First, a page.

Science versus science or religion versus religion

On various ID activists show a certain lack of logic. For instance, Bruce Chapman who argues that:

Chapman wrote:

“Evolution Sunday is the height of hypocrisy,” says Bruce Chapman, president of Discovery Institute the nation’s leading think tank researching scientific challenges to Darwinian evolution. “Why do Darwinists think it is not okay for people to criticize Darwin on religious grounds, but it is just fine to defend him on religious grounds?

“Sunday marks the 197th birthday of Charles Darwin and to celebrate 400 ministers have announced they will deliver pro-evolution sermons in conjunction with “Evolution Sunday.”

“Our view is not that pastors should speak out against evolution, but that the Darwinists are hypocrites for claiming–falsely–that opposition to Darwinism is merely faith based, and then turning around and trying to make the case that Darwinism itself is faith based,” added Chapman.

The issue is not whether or not Darwinian theory is faith based, it obviously isn’t but whether or not Darwinian theory necessarily conflicts with religious faith. A small but important distinction often overlooked by ID activists who have insisted on portraying Darwinian theory as necessarily anti-religious.

Read for instance the Mercury News which gets the issue correct

Also Sunday, ministers of more than 400 churches are scheduled to preach on the compatibility of evolution and religion.

Seems that the DI is threatened by science and religion exposing the flaws in the arguments of Intelligent Design activists. This Darwin Day Website provides links to the many events.

Here we find the original announcement, too bad the DI forgot to link to it

On 12 February 2006 hundreds of Christian churches from all portions of the country and a host of denominations will come together to discuss the compatibility of religion and science. For far too long, strident voices, in the name of Christianity, have been claiming that people must choose between religion and modern science. More than 10,000 Christian clergy have already signed The Clergy Letter demonstrating that this is a false dichotomy. Now, on the 197th anniversary of the birth of Charles Darwin, many of these leaders will bring this message to their congregations through sermons and/or discussion groups. Together, participating religious leaders will be making the statement that religion and science are not adversaries. And, together, they will be elevating the quality of the national debate on this topic.

If your church would like to join this national event, please send a note to We welcome your participation.

To examine some of the sermons members of The Clergy Letter Project have delivered on this topic and to view some of the resources they have found useful, click here.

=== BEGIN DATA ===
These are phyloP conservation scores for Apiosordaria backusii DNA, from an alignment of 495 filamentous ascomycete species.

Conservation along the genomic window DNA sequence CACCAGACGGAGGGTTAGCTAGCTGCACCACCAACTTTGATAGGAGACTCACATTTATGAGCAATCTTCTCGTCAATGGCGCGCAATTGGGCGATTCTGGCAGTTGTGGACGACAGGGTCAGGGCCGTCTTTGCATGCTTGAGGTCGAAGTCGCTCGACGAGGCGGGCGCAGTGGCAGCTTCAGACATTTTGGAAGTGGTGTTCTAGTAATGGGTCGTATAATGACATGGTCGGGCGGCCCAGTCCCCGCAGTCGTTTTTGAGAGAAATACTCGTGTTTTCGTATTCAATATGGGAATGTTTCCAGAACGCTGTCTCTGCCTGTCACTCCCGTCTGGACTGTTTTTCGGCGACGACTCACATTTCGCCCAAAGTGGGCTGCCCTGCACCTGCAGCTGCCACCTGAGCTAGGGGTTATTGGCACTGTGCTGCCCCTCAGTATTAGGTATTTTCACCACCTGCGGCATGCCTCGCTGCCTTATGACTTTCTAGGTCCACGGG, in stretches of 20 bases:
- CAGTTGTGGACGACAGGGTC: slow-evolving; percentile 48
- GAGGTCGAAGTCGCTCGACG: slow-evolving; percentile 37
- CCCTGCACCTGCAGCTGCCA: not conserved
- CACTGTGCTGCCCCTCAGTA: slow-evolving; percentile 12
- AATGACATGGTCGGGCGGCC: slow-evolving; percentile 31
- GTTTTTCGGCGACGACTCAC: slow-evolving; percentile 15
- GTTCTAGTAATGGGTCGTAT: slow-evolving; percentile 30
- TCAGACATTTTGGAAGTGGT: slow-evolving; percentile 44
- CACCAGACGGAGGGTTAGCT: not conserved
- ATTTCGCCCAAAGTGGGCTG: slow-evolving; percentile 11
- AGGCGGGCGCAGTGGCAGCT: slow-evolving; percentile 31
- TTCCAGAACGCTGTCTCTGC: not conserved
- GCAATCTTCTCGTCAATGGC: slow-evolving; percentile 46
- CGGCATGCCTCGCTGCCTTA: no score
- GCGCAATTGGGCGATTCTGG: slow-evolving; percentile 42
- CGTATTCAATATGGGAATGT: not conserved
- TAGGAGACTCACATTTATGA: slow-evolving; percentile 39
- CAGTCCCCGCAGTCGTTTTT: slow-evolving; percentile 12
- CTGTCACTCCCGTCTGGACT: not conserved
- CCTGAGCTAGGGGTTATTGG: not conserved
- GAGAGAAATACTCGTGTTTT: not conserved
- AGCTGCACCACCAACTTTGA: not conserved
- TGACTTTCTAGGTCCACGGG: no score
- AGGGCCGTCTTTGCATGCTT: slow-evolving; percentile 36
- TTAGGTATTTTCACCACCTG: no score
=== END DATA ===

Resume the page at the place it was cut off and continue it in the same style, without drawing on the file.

441 Congregations from 49 states and the District of Columbia are participating as of 9 February 2006

Rather than objecting, the DI should embrace the effort to improve people’s understanding of evolutionary theory and the claims that evolutionary theory is incompatible with religious faith. I guess, teaching the controversy is a one way street…

West’s comments are even ‘better’:

West wrote:

“This isn’t science versus religion, it’s science versus science,” added West. “It’s a standard part of science to raise evidence critical of an existing scientific theory or paradigm. That’s what good science is about—analyzing evidence and asking tough questions. Scientists have a duty to raise critical questions about existing scientific theories.”

Asking critical questions about science is indeed scientific but if that is all that ID has to offer than ID is clearly scientifically vacuous. In addition, scientists continuously raise critical questions about evolutionary theory but rather than ID activists, they do not let their ignorance lead to a design inference.

Is the Discovery Institute abandoning Intelligent Design in favor of critcisms of evolutionary theory? It seems inevitable since ID has been shown to be scientifically vacuous.

What does worry me is that so far, the criticisms raised by the Discovery Institute, are mostly strawmen, based on an incomplete portrayal of facts. Since DI seems to be in favor of teaching the controversy, they should surely encourage the efforts by sites like Pandasthumb to expose the major flaws in said criticisms?

Is Intelligent Design on the way out as Elizabeth Pennesi seems to imply?

For some observers, the board’s swift capitulation was further proof that the ID movement has crested. Although the specifics of the cases were different, “the very decisive win in Dover meant [the California board] knew they had no chance of winning this,” says philosopher of science Robert Pennock of Michigan State University, East Lansing, an expert witness in Dover. “ID is on its way out,” agrees evolutionary biologist Joel Cracraft of the American Museum of Natural History in New York City, who has been active in defending evolution. “[Creationists] will be avoiding that term.”

Indeed, the leaders of the ID movement prefer a more subtle approach to undermine the teaching of evolution: Urge schools to teach the “controversy” over evolution.

Surely seems to be that way. And that’s a good think for science and for religion. Let’s pray that this shift in approach truly is caused by a desire to improve scientific theory rather than to introduce creationism. Time will surely tell. The Dover decision surely seems to have had a major impact on the Wedge…